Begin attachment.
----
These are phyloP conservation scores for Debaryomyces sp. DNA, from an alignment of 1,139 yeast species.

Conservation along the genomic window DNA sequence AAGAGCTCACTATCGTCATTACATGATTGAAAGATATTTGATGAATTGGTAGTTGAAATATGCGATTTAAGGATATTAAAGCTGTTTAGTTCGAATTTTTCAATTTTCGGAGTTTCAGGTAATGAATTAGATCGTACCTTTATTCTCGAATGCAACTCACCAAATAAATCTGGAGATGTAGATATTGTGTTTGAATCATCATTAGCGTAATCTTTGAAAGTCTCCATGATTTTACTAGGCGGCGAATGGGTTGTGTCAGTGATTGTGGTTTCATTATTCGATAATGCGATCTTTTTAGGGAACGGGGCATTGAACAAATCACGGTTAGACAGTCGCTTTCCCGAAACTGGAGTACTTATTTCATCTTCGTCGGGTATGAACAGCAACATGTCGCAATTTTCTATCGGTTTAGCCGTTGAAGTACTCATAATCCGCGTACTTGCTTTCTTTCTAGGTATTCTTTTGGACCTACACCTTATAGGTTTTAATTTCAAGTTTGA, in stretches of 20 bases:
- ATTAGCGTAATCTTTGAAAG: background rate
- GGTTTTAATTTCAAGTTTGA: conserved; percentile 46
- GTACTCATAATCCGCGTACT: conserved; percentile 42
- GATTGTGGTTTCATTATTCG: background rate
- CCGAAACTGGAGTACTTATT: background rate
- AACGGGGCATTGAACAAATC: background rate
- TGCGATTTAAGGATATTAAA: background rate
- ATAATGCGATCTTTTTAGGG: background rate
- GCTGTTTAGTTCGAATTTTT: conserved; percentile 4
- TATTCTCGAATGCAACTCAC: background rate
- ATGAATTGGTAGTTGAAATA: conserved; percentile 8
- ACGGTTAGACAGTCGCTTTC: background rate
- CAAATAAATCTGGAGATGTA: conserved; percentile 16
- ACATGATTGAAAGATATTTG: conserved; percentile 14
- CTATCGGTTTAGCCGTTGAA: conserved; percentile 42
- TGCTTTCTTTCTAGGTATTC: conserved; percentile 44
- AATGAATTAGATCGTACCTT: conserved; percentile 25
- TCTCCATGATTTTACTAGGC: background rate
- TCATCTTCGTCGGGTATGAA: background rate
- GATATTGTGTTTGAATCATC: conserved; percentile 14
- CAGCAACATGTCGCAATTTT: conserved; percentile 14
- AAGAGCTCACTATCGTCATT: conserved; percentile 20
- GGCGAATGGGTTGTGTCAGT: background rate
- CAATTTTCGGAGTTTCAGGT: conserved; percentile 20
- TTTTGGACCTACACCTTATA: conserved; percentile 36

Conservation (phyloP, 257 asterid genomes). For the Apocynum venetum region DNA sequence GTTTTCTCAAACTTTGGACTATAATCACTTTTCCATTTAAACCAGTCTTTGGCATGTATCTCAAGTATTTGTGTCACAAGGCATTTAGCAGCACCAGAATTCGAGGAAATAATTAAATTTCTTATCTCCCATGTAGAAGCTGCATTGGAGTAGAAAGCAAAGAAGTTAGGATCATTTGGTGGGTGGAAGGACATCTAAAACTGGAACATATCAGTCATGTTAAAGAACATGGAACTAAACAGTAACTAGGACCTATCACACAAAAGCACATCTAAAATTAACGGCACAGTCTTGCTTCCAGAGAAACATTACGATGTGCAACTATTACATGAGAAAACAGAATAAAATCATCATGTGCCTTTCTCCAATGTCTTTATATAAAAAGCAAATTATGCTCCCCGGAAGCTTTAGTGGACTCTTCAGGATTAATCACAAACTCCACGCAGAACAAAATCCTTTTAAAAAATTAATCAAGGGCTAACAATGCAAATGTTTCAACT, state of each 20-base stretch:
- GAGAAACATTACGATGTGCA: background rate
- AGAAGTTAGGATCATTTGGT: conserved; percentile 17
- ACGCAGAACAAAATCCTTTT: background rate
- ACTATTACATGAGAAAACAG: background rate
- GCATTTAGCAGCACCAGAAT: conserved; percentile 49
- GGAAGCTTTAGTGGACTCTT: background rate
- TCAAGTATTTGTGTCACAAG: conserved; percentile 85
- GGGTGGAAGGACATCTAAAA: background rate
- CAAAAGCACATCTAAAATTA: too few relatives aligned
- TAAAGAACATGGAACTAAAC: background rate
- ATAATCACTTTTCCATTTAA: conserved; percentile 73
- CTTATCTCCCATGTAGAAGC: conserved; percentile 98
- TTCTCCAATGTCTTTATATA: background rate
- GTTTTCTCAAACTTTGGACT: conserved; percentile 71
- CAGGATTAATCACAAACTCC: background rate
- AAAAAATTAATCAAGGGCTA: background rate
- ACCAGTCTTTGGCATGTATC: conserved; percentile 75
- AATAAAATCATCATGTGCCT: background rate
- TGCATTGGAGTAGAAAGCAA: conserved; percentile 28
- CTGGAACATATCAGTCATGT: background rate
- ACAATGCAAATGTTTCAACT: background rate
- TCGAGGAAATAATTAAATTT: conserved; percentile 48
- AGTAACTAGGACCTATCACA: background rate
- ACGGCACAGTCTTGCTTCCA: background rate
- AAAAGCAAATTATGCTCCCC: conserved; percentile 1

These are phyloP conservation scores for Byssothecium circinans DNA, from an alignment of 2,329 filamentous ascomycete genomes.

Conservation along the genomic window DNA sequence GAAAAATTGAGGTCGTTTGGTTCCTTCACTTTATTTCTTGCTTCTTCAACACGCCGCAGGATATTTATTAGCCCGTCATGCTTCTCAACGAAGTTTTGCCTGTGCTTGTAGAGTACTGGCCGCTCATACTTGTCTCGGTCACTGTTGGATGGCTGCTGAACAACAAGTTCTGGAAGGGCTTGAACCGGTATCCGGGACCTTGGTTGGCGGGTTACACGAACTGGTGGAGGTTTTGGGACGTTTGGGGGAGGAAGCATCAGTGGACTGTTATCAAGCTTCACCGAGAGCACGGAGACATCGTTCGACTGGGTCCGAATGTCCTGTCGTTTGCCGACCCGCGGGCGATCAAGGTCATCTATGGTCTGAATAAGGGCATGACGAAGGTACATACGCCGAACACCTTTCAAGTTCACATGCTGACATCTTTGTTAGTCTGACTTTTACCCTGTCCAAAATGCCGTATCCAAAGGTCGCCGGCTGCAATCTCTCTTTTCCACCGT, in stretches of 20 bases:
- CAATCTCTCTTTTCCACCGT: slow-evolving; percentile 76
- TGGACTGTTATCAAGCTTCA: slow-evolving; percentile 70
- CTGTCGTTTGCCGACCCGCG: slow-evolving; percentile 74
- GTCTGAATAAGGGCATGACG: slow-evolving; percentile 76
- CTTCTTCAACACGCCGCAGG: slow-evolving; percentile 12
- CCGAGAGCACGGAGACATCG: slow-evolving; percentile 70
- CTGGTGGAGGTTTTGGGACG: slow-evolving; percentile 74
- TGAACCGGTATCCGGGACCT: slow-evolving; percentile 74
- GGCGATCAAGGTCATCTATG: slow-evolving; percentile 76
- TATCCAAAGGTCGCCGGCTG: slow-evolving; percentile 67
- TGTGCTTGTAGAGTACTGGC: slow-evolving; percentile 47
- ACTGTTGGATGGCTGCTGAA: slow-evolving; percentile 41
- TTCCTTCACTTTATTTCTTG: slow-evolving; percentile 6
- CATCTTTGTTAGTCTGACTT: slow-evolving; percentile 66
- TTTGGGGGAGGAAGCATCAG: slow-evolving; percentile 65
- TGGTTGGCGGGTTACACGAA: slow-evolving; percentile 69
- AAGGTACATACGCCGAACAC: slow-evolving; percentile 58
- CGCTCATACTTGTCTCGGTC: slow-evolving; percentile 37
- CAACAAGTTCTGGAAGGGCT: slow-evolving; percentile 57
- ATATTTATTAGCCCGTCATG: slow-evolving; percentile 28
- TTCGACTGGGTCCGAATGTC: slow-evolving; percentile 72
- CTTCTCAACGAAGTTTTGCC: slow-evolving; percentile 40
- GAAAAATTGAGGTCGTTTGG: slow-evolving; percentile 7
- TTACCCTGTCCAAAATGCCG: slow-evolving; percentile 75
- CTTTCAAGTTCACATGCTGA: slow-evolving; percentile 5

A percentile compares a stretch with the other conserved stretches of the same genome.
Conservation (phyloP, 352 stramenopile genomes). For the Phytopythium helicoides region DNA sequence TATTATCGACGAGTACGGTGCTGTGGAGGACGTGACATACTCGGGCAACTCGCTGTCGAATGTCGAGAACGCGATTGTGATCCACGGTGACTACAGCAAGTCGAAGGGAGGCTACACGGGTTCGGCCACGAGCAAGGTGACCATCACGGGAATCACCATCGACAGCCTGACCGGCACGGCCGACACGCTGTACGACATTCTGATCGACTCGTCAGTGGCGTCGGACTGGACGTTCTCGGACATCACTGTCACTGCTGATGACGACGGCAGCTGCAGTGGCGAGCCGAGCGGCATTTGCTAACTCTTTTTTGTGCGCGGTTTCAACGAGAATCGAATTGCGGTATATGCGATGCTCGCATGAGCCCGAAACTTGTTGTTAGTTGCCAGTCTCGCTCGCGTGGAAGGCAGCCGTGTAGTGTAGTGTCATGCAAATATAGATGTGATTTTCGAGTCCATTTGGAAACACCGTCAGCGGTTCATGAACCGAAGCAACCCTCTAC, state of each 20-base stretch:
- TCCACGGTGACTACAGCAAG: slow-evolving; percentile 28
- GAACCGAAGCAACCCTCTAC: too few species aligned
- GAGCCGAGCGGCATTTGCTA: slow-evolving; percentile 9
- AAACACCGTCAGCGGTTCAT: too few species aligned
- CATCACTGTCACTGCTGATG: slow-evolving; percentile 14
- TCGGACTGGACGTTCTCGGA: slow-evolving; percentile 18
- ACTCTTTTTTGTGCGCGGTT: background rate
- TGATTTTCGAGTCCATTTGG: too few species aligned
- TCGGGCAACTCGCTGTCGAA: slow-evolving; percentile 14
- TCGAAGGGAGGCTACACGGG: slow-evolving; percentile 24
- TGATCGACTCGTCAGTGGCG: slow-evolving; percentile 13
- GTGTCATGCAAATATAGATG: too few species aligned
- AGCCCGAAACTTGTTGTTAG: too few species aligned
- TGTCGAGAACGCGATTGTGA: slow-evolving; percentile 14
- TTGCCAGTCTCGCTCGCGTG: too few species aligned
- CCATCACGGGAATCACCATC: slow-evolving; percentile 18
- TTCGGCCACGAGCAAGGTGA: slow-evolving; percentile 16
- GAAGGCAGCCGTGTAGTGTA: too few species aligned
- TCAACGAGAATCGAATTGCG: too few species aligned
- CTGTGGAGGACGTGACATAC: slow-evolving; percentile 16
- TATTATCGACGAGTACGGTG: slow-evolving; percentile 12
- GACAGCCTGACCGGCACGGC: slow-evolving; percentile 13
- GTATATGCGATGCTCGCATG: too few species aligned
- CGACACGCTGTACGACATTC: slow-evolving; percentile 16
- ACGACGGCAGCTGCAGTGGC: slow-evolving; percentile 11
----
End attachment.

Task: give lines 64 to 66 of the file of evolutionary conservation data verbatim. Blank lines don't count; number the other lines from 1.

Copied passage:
- GGCGATCAAGGTCATCTATG: slow-evolving; percentile 76
- TATCCAAAGGTCGCCGGCTG: slow-evolving; percentile 67
- TGTGCTTGTAGAGTACTGGC: slow-evolving; percentile 47